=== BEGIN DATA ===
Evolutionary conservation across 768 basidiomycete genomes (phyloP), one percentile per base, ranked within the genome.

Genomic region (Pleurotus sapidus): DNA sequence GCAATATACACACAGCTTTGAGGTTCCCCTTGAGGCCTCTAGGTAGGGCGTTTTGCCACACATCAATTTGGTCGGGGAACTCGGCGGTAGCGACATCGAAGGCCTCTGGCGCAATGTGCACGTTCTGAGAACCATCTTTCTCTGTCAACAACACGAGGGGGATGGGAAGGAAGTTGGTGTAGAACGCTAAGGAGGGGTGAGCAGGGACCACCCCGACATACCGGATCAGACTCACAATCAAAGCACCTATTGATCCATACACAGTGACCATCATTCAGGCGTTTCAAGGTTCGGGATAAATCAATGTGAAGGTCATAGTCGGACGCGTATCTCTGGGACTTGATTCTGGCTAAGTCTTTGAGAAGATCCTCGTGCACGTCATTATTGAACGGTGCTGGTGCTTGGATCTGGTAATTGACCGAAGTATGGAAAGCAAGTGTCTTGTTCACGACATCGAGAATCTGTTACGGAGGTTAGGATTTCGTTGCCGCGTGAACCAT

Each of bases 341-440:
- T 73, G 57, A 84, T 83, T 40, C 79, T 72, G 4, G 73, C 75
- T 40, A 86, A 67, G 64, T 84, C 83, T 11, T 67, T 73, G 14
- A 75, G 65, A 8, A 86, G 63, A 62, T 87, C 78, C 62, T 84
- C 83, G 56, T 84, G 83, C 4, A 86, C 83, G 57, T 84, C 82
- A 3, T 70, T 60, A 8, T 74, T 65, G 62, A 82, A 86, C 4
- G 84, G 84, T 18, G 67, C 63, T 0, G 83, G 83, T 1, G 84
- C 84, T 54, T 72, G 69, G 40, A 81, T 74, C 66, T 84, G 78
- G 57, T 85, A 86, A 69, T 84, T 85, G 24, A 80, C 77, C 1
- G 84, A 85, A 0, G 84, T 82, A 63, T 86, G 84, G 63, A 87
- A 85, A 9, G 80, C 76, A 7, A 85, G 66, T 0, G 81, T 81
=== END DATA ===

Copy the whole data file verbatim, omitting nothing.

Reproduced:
Evolutionary conservation across 768 basidiomycete genomes (phyloP), one percentile per base, ranked within the genome.

Genomic region (Pleurotus sapidus): DNA sequence GCAATATACACACAGCTTTGAGGTTCCCCTTGAGGCCTCTAGGTAGGGCGTTTTGCCACACATCAATTTGGTCGGGGAACTCGGCGGTAGCGACATCGAAGGCCTCTGGCGCAATGTGCACGTTCTGAGAACCATCTTTCTCTGTCAACAACACGAGGGGGATGGGAAGGAAGTTGGTGTAGAACGCTAAGGAGGGGTGAGCAGGGACCACCCCGACATACCGGATCAGACTCACAATCAAAGCACCTATTGATCCATACACAGTGACCATCATTCAGGCGTTTCAAGGTTCGGGATAAATCAATGTGAAGGTCATAGTCGGACGCGTATCTCTGGGACTTGATTCTGGCTAAGTCTTTGAGAAGATCCTCGTGCACGTCATTATTGAACGGTGCTGGTGCTTGGATCTGGTAATTGACCGAAGTATGGAAAGCAAGTGTCTTGTTCACGACATCGAGAATCTGTTACGGAGGTTAGGATTTCGTTGCCGCGTGAACCAT

Each of bases 341-440:
- T 73, G 57, A 84, T 83, T 40, C 79, T 72, G 4, G 73, C 75
- T 40, A 86, A 67, G 64, T 84, C 83, T 11, T 67, T 73, G 14
- A 75, G 65, A 8, A 86, G 63, A 62, T 87, C 78, C 62, T 84
- C 83, G 56, T 84, G 83, C 4, A 86, C 83, G 57, T 84, C 82
- A 3, T 70, T 60, A 8, T 74, T 65, G 62, A 82, A 86, C 4
- G 84, G 84, T 18, G 67, C 63, T 0, G 83, G 83, T 1, G 84
- C 84, T 54, T 72, G 69, G 40, A 81, T 74, C 66, T 84, G 78
- G 57, T 85, A 86, A 69, T 84, T 85, G 24, A 80, C 77, C 1
- G 84, A 85, A 0, G 84, T 82, A 63, T 86, G 84, G 63, A 87
- A 85, A 9, G 80, C 76, A 7, A 85, G 66, T 0, G 81, T 81